President Barack Obama said Monday that the United States should join the rest of the industrialized world and offer paid leave for mothers of newborns.
"Many women can't even get a paid day off to give birth — now that's a pretty low bar," Obama said at the White House Summit on Working Families. "That, we should be able to take care of."
The president is touting paid maternity in the midst of a midterm election campaign focused on women voters, without describing the details of how he would fund such a system. "If France can figure this out, we can figure this out," Obama said.
Florida Republican Sen. Marco Rubio, a potential 2016 presidential candidate, responded to Obama by announcing he will would outline his vision Wednesday for "how modern conservative reforms can help bring the American Dream within reach for millions of single mothers, young Americans and working families."
"Telling federal agencies to do what they're already supposed to do and endorsing partisan legislation that will never pass is not the sort of bold, innovative leadership we need," Rubio said in a prepared statement.
While some companies offer paid family leave to attract workers, the 1993 Family Medical Leave Act only requires that employers provide unpaid leave for medical and family reasons.
Obama praised California, Rhode Island and New Jersey for creating a state benefit. But he has not endorsed legislation that would create a similar national system funded by a payroll tax, and he pledged in his 2008 presidential campaign not to raise taxes on families making under $250,000 a year.
Rep. Rosa DeLauro, D-Conn., has introduced legislation that would provide up to 12 weeks of paid leave through a fund in the Social Security Administration, paid for by contributions from employees and employers of 0.2 percent of wages. She said she has personally encouraged the president to back it, despite his tax pledge.
"We're talking about 2 cents of every $10," she said in an interview at the summit. She said without such a fund, eight out of 10 workers can't take advantage of their right for family leave because they can't afford it.
Obama instituted six weeks of paid leave for White House staff when they have a child, get sick or injured or need to care for an ailing family member, using his authority to set his staff's compensation under the personnel code. He does not have the power to award paid leave to other federal workers without congressional action since they are covered under a different section of law. The White House has supported the goal of legislation introduced by lawmakers to change that, but it has stalled in Congress.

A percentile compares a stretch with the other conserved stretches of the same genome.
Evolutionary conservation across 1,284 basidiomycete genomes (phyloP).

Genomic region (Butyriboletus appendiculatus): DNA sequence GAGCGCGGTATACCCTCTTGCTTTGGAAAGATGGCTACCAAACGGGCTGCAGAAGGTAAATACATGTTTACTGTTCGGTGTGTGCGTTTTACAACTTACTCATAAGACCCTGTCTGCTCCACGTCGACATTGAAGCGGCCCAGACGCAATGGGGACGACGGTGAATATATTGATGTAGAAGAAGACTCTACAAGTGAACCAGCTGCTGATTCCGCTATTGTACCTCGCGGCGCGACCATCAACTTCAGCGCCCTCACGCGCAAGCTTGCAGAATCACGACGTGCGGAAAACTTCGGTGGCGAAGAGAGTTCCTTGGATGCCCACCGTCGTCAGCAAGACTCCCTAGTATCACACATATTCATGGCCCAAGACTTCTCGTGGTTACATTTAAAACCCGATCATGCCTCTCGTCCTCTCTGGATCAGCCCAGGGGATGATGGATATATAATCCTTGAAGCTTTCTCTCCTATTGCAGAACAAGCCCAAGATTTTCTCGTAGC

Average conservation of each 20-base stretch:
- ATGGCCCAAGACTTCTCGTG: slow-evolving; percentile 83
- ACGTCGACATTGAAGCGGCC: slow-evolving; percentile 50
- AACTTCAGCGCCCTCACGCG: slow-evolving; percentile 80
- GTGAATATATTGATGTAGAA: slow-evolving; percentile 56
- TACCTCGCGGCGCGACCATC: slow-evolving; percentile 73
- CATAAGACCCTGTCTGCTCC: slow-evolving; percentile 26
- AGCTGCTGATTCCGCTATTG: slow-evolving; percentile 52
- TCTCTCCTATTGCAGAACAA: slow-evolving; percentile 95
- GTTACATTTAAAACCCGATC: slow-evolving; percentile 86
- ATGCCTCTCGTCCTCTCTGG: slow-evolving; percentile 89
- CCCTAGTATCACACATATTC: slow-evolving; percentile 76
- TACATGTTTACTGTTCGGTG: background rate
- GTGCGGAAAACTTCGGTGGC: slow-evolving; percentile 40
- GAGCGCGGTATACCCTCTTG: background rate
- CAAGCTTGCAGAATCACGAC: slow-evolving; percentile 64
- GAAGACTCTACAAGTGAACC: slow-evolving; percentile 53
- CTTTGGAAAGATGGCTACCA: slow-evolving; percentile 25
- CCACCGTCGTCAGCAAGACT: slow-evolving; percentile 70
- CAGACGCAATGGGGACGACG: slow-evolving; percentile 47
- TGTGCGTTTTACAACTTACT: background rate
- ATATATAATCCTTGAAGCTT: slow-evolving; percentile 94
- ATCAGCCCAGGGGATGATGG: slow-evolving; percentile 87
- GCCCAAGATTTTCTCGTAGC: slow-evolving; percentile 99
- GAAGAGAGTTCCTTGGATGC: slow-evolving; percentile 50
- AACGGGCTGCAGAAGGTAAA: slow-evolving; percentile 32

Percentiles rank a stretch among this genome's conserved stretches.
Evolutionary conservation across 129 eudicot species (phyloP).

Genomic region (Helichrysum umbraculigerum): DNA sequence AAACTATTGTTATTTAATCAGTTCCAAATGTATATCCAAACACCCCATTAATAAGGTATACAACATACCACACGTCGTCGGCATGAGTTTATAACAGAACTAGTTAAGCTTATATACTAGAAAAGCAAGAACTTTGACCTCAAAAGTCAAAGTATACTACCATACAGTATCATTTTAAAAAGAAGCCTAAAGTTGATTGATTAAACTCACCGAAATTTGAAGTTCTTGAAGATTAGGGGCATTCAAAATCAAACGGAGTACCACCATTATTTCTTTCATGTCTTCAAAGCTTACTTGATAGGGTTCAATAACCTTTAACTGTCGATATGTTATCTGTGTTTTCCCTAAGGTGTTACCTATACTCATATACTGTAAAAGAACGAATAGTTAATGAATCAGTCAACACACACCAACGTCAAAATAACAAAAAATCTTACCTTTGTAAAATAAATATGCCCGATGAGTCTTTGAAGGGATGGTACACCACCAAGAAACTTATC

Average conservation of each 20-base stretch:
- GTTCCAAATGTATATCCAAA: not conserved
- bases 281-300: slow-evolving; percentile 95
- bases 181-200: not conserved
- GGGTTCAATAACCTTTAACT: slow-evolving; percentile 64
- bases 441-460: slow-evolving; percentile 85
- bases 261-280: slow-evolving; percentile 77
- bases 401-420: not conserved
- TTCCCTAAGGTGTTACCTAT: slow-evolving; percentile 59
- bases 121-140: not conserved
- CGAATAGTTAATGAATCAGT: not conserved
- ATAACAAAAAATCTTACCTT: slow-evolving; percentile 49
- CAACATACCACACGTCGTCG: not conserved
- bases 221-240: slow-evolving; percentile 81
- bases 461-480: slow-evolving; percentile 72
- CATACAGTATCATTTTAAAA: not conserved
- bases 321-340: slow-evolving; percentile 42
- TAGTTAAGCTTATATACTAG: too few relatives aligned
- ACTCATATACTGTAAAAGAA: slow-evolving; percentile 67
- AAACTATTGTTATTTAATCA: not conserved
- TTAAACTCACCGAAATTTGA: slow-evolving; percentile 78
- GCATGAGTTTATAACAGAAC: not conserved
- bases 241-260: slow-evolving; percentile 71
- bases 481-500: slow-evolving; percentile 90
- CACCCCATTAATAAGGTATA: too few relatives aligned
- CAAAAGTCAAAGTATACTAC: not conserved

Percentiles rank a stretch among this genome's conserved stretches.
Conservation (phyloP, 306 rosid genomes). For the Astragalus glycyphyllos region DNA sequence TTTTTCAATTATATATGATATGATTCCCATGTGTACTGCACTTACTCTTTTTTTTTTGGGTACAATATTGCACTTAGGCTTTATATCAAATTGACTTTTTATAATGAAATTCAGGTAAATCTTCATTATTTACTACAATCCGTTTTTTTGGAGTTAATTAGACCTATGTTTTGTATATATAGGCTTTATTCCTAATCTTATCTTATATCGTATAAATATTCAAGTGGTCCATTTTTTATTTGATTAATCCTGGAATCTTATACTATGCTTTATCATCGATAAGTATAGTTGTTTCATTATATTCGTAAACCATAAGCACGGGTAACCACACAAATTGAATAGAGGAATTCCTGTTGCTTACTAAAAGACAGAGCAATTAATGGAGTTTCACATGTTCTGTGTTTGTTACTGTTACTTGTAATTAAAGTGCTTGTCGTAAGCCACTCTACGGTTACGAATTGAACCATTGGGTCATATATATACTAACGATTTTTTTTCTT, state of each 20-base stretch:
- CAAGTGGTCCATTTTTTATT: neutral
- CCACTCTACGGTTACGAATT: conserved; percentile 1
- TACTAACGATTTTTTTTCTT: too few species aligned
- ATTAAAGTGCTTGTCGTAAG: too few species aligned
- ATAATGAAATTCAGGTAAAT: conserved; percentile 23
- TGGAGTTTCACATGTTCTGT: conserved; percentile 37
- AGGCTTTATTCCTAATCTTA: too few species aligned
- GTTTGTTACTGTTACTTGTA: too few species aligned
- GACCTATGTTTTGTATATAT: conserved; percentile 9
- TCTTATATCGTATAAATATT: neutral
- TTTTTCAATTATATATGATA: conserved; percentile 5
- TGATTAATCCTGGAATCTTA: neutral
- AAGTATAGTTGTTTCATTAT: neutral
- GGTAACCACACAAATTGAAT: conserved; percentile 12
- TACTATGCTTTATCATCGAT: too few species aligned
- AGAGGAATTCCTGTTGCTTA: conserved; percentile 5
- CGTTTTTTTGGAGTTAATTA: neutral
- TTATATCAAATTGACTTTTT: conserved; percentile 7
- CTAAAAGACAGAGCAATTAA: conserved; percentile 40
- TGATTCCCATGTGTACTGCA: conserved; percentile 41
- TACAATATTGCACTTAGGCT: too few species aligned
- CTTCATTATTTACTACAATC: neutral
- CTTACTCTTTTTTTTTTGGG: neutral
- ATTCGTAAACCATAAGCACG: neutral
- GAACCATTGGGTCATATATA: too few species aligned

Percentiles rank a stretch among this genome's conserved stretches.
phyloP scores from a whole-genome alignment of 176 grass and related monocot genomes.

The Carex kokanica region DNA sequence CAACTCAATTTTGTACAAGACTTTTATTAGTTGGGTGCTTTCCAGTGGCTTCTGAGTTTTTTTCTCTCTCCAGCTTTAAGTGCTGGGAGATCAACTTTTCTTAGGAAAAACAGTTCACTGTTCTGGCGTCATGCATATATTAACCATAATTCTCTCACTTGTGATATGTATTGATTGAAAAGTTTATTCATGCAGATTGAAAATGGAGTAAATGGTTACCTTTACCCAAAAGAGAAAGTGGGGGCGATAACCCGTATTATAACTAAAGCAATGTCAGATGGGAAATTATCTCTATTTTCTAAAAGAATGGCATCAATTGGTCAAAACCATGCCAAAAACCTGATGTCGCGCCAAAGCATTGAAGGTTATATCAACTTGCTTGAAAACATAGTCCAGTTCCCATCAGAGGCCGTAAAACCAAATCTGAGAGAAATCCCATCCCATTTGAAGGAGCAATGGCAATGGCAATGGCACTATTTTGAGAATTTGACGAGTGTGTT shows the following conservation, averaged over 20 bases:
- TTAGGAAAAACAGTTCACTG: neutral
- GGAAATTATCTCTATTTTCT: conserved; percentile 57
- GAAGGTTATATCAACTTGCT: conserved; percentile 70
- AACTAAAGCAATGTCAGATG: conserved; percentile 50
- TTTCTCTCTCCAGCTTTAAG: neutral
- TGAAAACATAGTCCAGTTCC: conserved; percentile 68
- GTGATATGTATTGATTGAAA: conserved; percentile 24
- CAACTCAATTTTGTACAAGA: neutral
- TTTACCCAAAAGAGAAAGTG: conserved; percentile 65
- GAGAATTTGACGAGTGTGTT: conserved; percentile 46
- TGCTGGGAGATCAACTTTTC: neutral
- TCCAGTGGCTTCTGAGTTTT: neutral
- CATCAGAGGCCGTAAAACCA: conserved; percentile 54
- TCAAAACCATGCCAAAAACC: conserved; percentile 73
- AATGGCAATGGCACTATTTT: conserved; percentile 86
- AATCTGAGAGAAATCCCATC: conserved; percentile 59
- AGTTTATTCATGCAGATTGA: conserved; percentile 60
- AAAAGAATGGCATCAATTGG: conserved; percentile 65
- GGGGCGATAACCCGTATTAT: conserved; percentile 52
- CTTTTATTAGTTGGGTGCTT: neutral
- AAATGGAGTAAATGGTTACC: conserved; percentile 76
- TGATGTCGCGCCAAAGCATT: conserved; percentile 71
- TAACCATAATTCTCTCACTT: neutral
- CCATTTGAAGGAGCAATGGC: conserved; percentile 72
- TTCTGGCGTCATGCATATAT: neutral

"There is only one developed country in the world that does not offer paid maternity leave, and that is us," Obama said. "And that is not the list you want to be on — on your lonesome. It's time to change that."
He also directed federal agencies to expand flexible work arrangements where possible, and Obama chief of staff Dennis McDonough said in a staff memo that includes the White House — a hard-charging environment where long hours are the norm. "I know how hard each of you works to support the president and the nation. Please know that we'll be looking for ways to better support you as well," McDonough wrote.
Obama took four working parents out to lunch at Chipotle before his speech and after met with business leaders with family-friendly policies. He urged Congress to pass legislation requiring employers to accommodate pregnant employees so they can continue to perform their jobs.
The summit included a surprise appearance by a celebrity to echo Obama's criticism of "Mad Men" policies in today's workplace. Christina Hendricks, who plays single mom Joan on the AMC dramatization of a 1960s ad firm, said, "In the 21st century the only place for a story like Joan's should be on TV."
Mrs. Obama closed the summit by encouraging young women not to short-change themselves in career negotiations. And she said she hopes to see a woman in the country's top job as president soon.
"That should happen as soon as possible," she said. "We have some options, don't we?"
U.S. House Speaker John Boehner, an Ohio Republican, said in a statement that while the summit’s focus is “on creating a 21st century workplace that works for all Americans,” the “trouble is, too many middle-class families aren’t working at all. And those that are lucky enough to have a job are barely getting by with stagnant wages and higher costs on nearly everything.”
Senate Republicans support more flexibility for private-sector workers similar to the voluntary flex time that federal employees have, Senator Republican Leader Mitch McConnell said in a statement.
A report from Obama’s economic advisers released in connection with the summit said women are still more likely to work in low-wage jobs than men and are more likely to be paid the minimum wage. The earnings of married women account for 44 percent of a family’s wages last year, compared with 37 percent in the 1970s. More than 40 percent of mothers are the sole or primary income source for their families.